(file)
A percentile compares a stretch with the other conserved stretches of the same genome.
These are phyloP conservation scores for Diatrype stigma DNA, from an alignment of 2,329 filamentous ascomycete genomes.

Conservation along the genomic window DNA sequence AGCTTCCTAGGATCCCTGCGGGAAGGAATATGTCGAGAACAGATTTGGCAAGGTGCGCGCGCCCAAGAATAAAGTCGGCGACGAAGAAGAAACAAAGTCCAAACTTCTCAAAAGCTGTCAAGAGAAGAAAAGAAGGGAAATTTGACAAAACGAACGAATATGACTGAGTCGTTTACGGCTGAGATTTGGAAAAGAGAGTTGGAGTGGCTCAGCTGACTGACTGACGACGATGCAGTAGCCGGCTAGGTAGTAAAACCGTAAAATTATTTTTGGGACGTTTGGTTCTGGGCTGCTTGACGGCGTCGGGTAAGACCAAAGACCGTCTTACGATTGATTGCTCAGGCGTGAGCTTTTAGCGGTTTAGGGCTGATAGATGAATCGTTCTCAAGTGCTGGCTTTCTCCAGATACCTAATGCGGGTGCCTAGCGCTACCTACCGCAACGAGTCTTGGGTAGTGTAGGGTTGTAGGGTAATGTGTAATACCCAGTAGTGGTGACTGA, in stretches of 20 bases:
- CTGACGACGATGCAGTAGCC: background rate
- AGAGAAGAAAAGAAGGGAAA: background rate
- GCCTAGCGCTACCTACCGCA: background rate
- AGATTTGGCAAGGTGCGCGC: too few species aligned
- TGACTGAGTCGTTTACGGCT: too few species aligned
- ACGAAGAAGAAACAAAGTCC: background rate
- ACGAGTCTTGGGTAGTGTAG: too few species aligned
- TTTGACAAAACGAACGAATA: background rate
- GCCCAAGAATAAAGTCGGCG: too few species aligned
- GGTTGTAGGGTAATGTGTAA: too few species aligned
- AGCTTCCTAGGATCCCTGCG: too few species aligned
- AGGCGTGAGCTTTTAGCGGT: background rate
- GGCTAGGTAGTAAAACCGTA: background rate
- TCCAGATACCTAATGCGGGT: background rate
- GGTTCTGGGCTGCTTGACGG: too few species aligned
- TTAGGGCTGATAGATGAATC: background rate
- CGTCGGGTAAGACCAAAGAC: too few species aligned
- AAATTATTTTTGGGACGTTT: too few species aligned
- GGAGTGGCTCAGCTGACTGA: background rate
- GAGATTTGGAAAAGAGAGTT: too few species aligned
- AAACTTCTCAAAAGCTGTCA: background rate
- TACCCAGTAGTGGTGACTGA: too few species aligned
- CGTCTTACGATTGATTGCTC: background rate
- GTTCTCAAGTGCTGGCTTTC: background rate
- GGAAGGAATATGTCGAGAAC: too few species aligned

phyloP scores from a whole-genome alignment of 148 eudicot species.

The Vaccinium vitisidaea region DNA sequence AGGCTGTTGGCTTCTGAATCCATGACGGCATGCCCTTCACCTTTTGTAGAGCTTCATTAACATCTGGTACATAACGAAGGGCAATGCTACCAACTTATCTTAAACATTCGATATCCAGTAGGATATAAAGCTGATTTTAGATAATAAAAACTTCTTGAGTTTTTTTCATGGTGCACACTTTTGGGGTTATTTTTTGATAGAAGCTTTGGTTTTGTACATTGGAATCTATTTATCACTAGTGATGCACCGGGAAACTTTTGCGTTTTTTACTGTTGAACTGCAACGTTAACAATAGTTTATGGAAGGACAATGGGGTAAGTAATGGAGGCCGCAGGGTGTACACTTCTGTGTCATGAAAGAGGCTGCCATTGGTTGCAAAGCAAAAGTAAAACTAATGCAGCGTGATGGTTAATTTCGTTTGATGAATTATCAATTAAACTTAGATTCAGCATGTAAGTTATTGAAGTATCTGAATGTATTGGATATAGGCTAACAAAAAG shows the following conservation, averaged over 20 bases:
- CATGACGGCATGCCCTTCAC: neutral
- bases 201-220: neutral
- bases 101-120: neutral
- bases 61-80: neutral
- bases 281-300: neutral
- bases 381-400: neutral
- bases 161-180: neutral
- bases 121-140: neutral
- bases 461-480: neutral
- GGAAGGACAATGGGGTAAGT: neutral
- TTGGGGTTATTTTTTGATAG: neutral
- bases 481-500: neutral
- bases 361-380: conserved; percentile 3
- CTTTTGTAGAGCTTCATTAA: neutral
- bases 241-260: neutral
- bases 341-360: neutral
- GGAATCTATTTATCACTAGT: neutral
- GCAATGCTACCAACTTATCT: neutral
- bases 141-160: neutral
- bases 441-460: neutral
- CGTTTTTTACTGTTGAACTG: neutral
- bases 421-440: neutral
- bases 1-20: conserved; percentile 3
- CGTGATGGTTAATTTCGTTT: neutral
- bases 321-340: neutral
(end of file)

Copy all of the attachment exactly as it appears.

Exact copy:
A percentile compares a stretch with the other conserved stretches of the same genome.
These are phyloP conservation scores for Diatrype stigma DNA, from an alignment of 2,329 filamentous ascomycete genomes.

Conservation along the genomic window DNA sequence AGCTTCCTAGGATCCCTGCGGGAAGGAATATGTCGAGAACAGATTTGGCAAGGTGCGCGCGCCCAAGAATAAAGTCGGCGACGAAGAAGAAACAAAGTCCAAACTTCTCAAAAGCTGTCAAGAGAAGAAAAGAAGGGAAATTTGACAAAACGAACGAATATGACTGAGTCGTTTACGGCTGAGATTTGGAAAAGAGAGTTGGAGTGGCTCAGCTGACTGACTGACGACGATGCAGTAGCCGGCTAGGTAGTAAAACCGTAAAATTATTTTTGGGACGTTTGGTTCTGGGCTGCTTGACGGCGTCGGGTAAGACCAAAGACCGTCTTACGATTGATTGCTCAGGCGTGAGCTTTTAGCGGTTTAGGGCTGATAGATGAATCGTTCTCAAGTGCTGGCTTTCTCCAGATACCTAATGCGGGTGCCTAGCGCTACCTACCGCAACGAGTCTTGGGTAGTGTAGGGTTGTAGGGTAATGTGTAATACCCAGTAGTGGTGACTGA, in stretches of 20 bases:
- CTGACGACGATGCAGTAGCC: background rate
- AGAGAAGAAAAGAAGGGAAA: background rate
- GCCTAGCGCTACCTACCGCA: background rate
- AGATTTGGCAAGGTGCGCGC: too few species aligned
- TGACTGAGTCGTTTACGGCT: too few species aligned
- ACGAAGAAGAAACAAAGTCC: background rate
- ACGAGTCTTGGGTAGTGTAG: too few species aligned
- TTTGACAAAACGAACGAATA: background rate
- GCCCAAGAATAAAGTCGGCG: too few species aligned
- GGTTGTAGGGTAATGTGTAA: too few species aligned
- AGCTTCCTAGGATCCCTGCG: too few species aligned
- AGGCGTGAGCTTTTAGCGGT: background rate
- GGCTAGGTAGTAAAACCGTA: background rate
- TCCAGATACCTAATGCGGGT: background rate
- GGTTCTGGGCTGCTTGACGG: too few species aligned
- TTAGGGCTGATAGATGAATC: background rate
- CGTCGGGTAAGACCAAAGAC: too few species aligned
- AAATTATTTTTGGGACGTTT: too few species aligned
- GGAGTGGCTCAGCTGACTGA: background rate
- GAGATTTGGAAAAGAGAGTT: too few species aligned
- AAACTTCTCAAAAGCTGTCA: background rate
- TACCCAGTAGTGGTGACTGA: too few species aligned
- CGTCTTACGATTGATTGCTC: background rate
- GTTCTCAAGTGCTGGCTTTC: background rate
- GGAAGGAATATGTCGAGAAC: too few species aligned

phyloP scores from a whole-genome alignment of 148 eudicot species.

The Vaccinium vitisidaea region DNA sequence AGGCTGTTGGCTTCTGAATCCATGACGGCATGCCCTTCACCTTTTGTAGAGCTTCATTAACATCTGGTACATAACGAAGGGCAATGCTACCAACTTATCTTAAACATTCGATATCCAGTAGGATATAAAGCTGATTTTAGATAATAAAAACTTCTTGAGTTTTTTTCATGGTGCACACTTTTGGGGTTATTTTTTGATAGAAGCTTTGGTTTTGTACATTGGAATCTATTTATCACTAGTGATGCACCGGGAAACTTTTGCGTTTTTTACTGTTGAACTGCAACGTTAACAATAGTTTATGGAAGGACAATGGGGTAAGTAATGGAGGCCGCAGGGTGTACACTTCTGTGTCATGAAAGAGGCTGCCATTGGTTGCAAAGCAAAAGTAAAACTAATGCAGCGTGATGGTTAATTTCGTTTGATGAATTATCAATTAAACTTAGATTCAGCATGTAAGTTATTGAAGTATCTGAATGTATTGGATATAGGCTAACAAAAAG shows the following conservation, averaged over 20 bases:
- CATGACGGCATGCCCTTCAC: neutral
- bases 201-220: neutral
- bases 101-120: neutral
- bases 61-80: neutral
- bases 281-300: neutral
- bases 381-400: neutral
- bases 161-180: neutral
- bases 121-140: neutral
- bases 461-480: neutral
- GGAAGGACAATGGGGTAAGT: neutral
- TTGGGGTTATTTTTTGATAG: neutral
- bases 481-500: neutral
- bases 361-380: conserved; percentile 3
- CTTTTGTAGAGCTTCATTAA: neutral
- bases 241-260: neutral
- bases 341-360: neutral
- GGAATCTATTTATCACTAGT: neutral
- GCAATGCTACCAACTTATCT: neutral
- bases 141-160: neutral
- bases 441-460: neutral
- CGTTTTTTACTGTTGAACTG: neutral
- bases 421-440: neutral
- bases 1-20: conserved; percentile 3
- CGTGATGGTTAATTTCGTTT: neutral
- bases 321-340: neutral